A common way of charging residents for household waste is through a local tax on annual basis. The taxation is commonly based on the size of the actual property (ft. or m2) rather than the number of residents. In some cases, household pay for number of collections pr. month. By this aggregated approach it still remains unclear to what extent the revenue raised by this taxation covers the cost of collecting household waste to disposal.
Pay By Meter: Electricity, Gas, Water
Other serivces bougth by household include water, gas and electricity, all of which have been associated with the idea of sustainable development. The delivery and consumption of these services are measured, and household are expected to pay accordingly. Only companies that have been authorised are allowed to set up meters and inspect them on regular basis.
This is not the case for household waste. At least not yet.
Pay as you throw?
A lack of space for landfill, low rates of recycling and greenhouse gas emissions are few but many issues that inform the current discussion on household waste.
Fitting bins with microchips may be the solution, requiring household to pay as they throw. This is expected to “boost recycling” (see e.g. here on BBC, but this has been discussed for a while, see here and here at the U.S. Environmental Protection Agency), but has also fueled a debate on privacy concerns.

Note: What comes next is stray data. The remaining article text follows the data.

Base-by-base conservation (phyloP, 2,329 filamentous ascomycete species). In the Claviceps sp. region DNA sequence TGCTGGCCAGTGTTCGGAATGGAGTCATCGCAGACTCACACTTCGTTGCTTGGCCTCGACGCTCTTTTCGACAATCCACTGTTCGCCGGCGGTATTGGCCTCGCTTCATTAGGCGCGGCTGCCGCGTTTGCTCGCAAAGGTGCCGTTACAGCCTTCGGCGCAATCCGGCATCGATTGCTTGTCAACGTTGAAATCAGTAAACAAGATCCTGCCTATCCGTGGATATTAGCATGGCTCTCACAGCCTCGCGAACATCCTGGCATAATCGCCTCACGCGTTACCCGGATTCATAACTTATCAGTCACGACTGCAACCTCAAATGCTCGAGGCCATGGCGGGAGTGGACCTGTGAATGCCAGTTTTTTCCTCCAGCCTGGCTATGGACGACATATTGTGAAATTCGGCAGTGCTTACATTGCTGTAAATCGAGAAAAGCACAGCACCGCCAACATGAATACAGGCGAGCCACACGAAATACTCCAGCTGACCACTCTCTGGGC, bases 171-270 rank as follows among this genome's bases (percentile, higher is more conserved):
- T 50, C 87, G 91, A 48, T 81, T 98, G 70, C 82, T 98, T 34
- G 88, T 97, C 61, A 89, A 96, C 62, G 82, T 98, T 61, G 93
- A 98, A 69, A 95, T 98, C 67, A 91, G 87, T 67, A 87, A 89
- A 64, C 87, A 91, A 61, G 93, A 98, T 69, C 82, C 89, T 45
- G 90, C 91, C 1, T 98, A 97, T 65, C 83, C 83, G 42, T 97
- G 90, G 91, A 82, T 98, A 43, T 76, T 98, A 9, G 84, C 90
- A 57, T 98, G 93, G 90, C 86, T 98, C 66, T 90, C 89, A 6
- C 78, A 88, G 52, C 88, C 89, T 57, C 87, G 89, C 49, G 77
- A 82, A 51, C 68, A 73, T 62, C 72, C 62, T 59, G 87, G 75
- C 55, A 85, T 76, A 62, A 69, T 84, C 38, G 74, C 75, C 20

The question is whether recycling is a sufficient solution.
Finding a path to innovative solutions
Depending on what power consumers have, this may translate into demands for further efficiency in transport, packaging and storing at the up-stream levels of the supply chain. This was issued more than ten years ago by Prof. Marianne Jahre, at BI in Oslo, Norway, in a paper on Household waste collection as a reverse channel published in IJPDLM (1995, Vol. 25, No. 2), who proposed that the process of collection of waste for recycling may learn from concepts and approaches commonly used in forward logistics flow, for example postponement.
It will be interesting to see whether this constrain will result in any innovative solutions, and also what level of the supply chain will react upon this.
ps. A search for “pay as you throw” on Google resulted in 147.000 hits today.